Strangers in the Shadows – An Exploration of the ‘Irish Boarding Houses’ in 1950s Leicester as Heterotopic Spaces

Angela Maye-Banbury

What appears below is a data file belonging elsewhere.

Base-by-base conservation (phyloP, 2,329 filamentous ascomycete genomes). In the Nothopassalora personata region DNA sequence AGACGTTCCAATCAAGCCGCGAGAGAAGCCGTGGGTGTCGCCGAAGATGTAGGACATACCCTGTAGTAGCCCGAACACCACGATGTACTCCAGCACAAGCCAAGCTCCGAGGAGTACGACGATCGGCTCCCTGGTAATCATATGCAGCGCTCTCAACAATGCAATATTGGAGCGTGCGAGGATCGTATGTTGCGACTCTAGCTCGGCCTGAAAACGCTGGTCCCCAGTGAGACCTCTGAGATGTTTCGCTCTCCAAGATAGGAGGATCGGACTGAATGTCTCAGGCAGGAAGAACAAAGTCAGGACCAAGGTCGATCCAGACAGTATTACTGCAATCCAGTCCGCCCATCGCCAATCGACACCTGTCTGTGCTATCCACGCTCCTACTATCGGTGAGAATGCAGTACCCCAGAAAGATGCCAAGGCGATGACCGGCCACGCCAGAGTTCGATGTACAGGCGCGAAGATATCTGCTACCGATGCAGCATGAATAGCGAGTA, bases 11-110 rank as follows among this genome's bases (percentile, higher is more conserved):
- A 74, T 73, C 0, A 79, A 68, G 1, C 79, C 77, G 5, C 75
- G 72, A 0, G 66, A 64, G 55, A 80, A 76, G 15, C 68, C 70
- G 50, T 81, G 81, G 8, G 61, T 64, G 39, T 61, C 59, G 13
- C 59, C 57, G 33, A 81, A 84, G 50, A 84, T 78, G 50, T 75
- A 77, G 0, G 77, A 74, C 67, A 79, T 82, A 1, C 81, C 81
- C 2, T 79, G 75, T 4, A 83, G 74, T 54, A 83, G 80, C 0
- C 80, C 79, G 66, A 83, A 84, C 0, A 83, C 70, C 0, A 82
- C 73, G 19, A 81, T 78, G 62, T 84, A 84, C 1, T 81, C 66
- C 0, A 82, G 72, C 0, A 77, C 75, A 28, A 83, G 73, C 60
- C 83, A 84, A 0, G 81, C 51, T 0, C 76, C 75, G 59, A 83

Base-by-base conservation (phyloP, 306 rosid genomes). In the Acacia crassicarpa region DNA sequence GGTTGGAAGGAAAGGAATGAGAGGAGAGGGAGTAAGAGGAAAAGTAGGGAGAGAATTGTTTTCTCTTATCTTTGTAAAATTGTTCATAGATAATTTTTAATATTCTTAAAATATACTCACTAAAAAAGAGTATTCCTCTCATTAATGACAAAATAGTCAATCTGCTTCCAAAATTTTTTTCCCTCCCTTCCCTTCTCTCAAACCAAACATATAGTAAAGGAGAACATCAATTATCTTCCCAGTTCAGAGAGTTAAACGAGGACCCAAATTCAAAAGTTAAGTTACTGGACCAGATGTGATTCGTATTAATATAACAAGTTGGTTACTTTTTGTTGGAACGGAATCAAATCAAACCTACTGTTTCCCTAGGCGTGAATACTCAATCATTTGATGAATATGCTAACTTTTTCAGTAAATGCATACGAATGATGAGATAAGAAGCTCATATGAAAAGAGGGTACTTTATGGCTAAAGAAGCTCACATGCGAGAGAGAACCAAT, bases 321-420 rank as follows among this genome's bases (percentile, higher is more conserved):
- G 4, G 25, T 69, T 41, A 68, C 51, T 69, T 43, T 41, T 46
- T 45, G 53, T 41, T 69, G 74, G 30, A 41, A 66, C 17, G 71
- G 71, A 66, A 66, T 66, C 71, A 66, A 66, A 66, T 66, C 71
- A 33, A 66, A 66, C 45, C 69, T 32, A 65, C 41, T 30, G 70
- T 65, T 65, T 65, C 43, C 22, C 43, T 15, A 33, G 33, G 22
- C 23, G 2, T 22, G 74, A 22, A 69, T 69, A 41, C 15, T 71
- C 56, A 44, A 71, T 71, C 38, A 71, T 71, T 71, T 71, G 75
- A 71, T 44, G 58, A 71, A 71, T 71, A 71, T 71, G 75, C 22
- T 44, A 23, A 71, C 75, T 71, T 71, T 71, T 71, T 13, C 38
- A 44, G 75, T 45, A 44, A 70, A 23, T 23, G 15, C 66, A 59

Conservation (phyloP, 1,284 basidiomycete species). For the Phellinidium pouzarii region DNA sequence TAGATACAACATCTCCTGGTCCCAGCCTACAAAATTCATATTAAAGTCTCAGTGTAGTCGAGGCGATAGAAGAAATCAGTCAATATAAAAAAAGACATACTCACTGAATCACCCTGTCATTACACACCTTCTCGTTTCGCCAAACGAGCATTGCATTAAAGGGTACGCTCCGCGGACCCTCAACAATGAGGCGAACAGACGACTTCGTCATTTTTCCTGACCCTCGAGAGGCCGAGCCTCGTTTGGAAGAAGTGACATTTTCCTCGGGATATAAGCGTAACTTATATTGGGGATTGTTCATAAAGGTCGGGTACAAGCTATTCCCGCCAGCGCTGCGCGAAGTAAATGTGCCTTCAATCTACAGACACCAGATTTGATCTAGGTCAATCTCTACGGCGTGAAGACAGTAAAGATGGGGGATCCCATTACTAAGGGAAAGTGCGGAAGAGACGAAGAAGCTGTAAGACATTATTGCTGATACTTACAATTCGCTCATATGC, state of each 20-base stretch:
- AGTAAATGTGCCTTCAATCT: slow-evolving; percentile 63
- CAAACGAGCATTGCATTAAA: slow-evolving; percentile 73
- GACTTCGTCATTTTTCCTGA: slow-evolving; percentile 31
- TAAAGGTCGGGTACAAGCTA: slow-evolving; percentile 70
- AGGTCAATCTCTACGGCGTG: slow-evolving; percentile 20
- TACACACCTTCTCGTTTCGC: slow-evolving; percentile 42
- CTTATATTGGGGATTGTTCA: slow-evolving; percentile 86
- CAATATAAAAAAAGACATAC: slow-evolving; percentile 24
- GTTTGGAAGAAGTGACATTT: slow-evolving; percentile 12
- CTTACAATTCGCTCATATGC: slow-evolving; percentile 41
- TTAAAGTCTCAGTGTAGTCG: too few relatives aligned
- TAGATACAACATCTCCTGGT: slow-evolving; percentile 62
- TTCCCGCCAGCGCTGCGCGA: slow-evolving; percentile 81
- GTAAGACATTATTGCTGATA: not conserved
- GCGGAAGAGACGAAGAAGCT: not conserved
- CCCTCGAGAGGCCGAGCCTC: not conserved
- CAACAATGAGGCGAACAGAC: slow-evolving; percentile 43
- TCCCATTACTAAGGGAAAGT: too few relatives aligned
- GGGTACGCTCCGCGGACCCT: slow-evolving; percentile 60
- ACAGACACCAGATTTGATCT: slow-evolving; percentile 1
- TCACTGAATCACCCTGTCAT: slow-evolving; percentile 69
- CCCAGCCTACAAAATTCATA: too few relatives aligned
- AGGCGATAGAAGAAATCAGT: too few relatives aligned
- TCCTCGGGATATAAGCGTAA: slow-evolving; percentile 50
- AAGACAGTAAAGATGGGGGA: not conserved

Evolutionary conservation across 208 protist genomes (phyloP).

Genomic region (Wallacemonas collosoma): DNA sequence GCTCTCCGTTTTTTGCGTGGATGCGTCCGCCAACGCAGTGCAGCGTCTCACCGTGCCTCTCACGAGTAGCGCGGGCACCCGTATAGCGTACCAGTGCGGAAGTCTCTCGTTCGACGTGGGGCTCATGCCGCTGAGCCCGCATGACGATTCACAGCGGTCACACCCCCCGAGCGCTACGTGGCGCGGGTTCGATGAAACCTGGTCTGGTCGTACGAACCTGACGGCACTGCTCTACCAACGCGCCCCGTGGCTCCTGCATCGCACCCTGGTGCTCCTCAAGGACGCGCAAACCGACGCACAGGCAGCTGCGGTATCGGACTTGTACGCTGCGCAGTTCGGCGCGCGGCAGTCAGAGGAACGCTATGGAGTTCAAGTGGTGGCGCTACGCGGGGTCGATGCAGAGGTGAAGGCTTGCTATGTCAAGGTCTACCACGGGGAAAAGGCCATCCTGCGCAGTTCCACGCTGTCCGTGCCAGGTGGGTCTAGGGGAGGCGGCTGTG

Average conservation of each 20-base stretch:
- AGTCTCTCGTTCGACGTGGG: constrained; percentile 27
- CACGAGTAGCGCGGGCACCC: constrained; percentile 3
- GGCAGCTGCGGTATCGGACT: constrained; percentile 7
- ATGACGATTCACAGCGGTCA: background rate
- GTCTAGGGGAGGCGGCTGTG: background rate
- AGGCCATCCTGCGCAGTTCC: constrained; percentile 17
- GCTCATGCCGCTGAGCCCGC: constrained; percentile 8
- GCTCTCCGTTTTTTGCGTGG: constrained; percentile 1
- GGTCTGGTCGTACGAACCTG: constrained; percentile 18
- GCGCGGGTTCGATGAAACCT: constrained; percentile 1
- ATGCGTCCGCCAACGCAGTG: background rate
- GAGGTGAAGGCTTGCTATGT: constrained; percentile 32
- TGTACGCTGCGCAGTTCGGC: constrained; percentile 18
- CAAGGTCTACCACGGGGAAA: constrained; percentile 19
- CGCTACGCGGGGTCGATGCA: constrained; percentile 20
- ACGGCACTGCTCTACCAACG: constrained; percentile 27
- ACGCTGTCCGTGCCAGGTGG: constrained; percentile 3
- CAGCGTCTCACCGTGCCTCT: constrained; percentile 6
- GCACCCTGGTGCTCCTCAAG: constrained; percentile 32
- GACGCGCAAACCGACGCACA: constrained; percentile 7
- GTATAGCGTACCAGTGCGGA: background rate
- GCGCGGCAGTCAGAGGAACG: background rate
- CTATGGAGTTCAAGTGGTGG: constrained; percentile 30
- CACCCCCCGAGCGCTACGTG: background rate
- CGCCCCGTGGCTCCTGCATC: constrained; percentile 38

Existing research regarding the Irish immigration experience in England tends to focus on the push and pull factors which promoted the search for a better life ‘across the water’ (Garrett, 2000; Ryan, 2008) or the specific mental and physical health experienced by the Irish resident in England (Aspinall, 2002; Raftery et al., 1990). This paper adopts a different stance. Using Foucault’s concept of heterotopias (Foucault, 1986; 1994;) as a heuristic, the paper focuses on the ‘boarding houses’ of Leicester, England in the 1950s and 1960s in which many Irish men lived upon their arrival in England. Drawing on Irish men’s oral histories, I consider how these quintessential properties may be construed as worlds within worlds, placeless places and non-homes. The spatial and other strategies deployed by the landlords/ladies as a means of disciplining and controlling the lodgers are exposed. The paper also explores how the distinctive vernacular landscapes of the boarding houses were laden with multiple juxtapositions, including the interface between materialism and maternalism and productive/non-productive labour. The distinctive existentialist form of temporality evoked by men’s stories of boarding house life suggests that the passage of time was accumulated but never recorded.

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